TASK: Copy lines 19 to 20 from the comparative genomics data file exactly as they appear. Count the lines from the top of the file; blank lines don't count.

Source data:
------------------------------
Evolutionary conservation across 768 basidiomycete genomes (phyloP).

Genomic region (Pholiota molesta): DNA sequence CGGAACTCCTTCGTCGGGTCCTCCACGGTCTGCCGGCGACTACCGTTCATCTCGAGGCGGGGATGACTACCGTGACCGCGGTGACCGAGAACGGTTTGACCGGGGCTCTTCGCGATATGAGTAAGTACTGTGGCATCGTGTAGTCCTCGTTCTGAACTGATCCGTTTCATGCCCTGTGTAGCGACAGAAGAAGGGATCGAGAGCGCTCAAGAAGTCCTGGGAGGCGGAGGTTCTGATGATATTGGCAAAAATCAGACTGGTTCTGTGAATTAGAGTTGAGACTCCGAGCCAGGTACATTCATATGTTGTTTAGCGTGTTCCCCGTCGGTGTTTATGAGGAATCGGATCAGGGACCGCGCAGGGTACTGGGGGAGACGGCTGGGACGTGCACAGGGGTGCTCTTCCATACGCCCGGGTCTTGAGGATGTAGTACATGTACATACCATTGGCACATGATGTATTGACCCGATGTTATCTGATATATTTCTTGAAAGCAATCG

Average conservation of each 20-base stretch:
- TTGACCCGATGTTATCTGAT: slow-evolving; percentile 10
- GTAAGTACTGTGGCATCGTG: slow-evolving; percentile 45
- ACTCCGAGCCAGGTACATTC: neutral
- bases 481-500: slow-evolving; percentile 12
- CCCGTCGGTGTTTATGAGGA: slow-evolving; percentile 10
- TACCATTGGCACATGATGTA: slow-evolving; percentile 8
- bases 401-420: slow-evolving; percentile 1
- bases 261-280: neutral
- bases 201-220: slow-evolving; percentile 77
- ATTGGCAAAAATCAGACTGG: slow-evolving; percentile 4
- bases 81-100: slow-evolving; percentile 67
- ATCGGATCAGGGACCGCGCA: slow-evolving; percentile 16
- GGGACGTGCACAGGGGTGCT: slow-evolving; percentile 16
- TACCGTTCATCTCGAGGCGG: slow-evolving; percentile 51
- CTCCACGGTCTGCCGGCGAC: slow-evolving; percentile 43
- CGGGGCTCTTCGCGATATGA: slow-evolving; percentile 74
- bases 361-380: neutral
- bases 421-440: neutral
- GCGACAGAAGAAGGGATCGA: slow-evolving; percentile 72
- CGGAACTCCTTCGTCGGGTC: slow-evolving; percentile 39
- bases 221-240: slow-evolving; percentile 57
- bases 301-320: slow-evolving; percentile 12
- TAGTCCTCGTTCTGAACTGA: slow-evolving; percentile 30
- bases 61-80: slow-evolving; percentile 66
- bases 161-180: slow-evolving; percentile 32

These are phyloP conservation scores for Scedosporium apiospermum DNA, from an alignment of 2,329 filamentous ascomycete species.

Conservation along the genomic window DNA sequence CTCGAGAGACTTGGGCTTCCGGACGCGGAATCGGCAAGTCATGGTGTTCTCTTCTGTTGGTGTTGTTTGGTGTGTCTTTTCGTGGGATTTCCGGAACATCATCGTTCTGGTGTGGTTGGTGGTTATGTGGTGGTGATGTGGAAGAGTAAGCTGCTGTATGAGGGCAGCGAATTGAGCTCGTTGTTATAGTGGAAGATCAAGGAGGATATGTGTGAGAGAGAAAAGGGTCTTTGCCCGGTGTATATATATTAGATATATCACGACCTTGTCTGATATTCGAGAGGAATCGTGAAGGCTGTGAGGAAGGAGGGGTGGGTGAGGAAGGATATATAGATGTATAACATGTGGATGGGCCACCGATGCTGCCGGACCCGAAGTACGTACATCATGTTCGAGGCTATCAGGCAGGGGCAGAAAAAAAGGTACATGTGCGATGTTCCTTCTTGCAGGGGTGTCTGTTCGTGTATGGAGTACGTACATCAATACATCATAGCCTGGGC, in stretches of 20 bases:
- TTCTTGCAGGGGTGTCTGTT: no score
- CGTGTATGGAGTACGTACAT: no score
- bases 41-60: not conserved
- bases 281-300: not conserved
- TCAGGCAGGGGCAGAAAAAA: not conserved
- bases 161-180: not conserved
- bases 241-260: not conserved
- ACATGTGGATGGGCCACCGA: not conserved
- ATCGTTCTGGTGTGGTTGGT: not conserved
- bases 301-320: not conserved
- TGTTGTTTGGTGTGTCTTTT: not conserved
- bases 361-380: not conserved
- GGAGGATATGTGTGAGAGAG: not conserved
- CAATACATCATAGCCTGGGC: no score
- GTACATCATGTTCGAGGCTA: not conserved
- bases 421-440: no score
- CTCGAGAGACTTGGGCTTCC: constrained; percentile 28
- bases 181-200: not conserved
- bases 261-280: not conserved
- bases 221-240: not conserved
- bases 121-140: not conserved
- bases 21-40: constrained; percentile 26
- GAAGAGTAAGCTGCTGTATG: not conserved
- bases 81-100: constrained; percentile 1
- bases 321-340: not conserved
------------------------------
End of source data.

- CGGGGCTCTTCGCGATATGA: slow-evolving; percentile 74
- bases 361-380: neutral